In many cases, a single siphoning operation will be insufficient to remove the desired amount of ingested material from the patient's stomach. In those cases, it is desirable to introduce additional liquid into the stomach so that one or more additional siphoning operations can be done. A preferred approach for introducing additional liquid into the stomach is by infusing the liquid into the stomach through the connection 14. For example, after eating a meal and drinking liquids, the subject may attach the device to the connection 14, and siphon out a large portion of the stomach contents (e.g., fluid with solid particulate, pieces, and/or chunks of food). For a typical meal, the volume of this initial siphoning operation may be on the order of 750 cc, but that number will of course vary based on the volume and characteristics of the ingested meal. Once the siphon effect stops, the subject infuses water back through the connection 14 into the stomach and then initiates another siphoning operation to remove the infused water, which will carry out additional solid food particles, pieces and/or chunks. The infusing and siphoning steps may then be repeated until the desired amount of ingested material is removed from the stomach. An example of a suitable volume for infusing into the stomach during the infusing step is 180 cc, although any other volume may be used.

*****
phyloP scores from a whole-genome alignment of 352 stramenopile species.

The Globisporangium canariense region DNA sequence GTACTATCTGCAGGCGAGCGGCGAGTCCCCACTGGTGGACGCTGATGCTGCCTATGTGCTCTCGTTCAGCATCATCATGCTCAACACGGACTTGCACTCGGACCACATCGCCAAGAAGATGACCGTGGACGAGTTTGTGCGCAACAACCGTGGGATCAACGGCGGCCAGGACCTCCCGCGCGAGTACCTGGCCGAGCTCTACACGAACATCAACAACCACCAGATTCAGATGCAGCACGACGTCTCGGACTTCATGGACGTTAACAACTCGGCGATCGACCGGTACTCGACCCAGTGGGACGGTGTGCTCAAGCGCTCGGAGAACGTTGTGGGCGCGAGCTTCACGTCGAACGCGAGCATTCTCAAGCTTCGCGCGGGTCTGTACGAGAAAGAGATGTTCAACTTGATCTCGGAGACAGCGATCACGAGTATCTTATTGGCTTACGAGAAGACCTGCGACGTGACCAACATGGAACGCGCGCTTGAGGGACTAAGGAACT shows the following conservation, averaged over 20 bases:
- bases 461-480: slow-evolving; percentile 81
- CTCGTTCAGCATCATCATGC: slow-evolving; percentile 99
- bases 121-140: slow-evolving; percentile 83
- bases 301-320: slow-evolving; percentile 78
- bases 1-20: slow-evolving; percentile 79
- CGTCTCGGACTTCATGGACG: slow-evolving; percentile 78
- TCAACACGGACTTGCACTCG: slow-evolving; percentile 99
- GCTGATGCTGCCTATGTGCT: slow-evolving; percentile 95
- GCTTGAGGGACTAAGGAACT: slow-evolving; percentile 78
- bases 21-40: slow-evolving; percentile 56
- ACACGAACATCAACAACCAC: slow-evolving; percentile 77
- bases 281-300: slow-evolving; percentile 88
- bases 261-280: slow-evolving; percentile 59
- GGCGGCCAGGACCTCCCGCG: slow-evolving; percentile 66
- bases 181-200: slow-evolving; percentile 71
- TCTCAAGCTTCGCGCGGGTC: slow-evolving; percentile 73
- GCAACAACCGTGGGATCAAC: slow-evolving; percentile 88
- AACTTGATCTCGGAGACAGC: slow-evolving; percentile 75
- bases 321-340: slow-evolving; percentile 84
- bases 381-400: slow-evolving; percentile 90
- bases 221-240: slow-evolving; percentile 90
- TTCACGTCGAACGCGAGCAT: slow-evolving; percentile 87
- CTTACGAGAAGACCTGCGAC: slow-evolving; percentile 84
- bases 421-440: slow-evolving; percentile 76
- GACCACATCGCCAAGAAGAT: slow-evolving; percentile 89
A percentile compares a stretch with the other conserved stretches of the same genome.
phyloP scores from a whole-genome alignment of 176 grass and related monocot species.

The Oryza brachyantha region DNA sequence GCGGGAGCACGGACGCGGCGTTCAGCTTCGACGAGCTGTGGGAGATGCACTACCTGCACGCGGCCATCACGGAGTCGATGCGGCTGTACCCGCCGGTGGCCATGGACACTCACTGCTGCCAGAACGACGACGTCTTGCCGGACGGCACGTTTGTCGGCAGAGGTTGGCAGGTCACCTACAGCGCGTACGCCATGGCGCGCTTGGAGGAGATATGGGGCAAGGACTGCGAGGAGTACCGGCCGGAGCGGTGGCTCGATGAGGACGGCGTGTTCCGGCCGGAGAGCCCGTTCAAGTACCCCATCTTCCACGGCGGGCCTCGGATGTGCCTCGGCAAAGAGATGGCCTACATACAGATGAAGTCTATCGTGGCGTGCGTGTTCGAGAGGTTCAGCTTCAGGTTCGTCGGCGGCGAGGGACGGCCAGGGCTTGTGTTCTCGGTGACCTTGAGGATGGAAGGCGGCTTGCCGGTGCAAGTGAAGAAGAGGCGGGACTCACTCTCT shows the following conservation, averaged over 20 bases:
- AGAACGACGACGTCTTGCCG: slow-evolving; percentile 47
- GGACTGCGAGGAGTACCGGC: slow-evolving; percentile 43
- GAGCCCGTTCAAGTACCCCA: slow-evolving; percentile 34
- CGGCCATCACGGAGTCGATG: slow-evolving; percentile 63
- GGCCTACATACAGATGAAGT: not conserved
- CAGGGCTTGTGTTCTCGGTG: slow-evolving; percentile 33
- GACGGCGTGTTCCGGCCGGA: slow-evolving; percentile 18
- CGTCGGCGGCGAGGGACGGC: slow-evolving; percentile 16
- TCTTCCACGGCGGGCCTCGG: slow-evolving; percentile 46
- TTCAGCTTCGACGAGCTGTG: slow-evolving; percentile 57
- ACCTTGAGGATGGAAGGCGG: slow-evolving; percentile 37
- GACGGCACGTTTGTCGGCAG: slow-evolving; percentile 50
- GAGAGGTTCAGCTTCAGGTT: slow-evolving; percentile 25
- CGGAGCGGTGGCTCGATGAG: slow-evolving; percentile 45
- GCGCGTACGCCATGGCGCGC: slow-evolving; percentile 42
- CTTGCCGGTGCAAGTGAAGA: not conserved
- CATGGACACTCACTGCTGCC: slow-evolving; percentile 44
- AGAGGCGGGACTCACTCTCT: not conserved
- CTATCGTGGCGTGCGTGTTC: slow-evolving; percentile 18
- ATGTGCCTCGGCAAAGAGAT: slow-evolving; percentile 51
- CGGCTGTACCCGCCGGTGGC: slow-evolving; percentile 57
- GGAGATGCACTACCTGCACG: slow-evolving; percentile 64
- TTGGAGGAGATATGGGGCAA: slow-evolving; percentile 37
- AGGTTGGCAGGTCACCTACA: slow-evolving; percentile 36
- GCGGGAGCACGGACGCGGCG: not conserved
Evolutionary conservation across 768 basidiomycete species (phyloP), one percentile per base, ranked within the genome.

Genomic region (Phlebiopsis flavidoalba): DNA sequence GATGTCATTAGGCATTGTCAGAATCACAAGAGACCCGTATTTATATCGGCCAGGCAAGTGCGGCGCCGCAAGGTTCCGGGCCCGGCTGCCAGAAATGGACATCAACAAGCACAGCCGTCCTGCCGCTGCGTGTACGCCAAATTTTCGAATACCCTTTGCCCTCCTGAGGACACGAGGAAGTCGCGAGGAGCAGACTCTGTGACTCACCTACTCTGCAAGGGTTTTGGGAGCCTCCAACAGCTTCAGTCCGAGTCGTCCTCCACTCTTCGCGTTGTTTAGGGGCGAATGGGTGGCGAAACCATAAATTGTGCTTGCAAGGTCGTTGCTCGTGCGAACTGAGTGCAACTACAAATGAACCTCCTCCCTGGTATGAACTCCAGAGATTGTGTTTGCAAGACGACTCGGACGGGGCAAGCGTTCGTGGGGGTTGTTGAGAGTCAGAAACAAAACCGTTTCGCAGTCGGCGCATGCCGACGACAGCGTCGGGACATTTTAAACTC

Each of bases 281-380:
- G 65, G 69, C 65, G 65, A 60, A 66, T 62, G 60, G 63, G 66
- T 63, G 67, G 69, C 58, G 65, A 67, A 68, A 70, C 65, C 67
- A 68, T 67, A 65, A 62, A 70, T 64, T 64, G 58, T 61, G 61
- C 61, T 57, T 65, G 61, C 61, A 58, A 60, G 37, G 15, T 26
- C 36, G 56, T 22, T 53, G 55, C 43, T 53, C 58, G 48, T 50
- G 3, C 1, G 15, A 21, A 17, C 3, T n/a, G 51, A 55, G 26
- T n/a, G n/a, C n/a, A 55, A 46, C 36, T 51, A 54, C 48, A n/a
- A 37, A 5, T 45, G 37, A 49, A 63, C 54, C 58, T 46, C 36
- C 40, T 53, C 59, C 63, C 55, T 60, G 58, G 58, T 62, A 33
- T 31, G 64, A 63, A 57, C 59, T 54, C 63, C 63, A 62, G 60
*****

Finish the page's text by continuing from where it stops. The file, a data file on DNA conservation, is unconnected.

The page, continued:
Note that the methods described herein are preferably used to remove a significant portion of the food that the patient has ingested (e.g., between 30 and 60%, and more preferably between 40 and 50%, of the ingested food). Removing all the food that was ingested by the patient is not preferred and will usually be impractical. Examples of systems that implement both the removal of ingested material and the infusion of fluids are described below.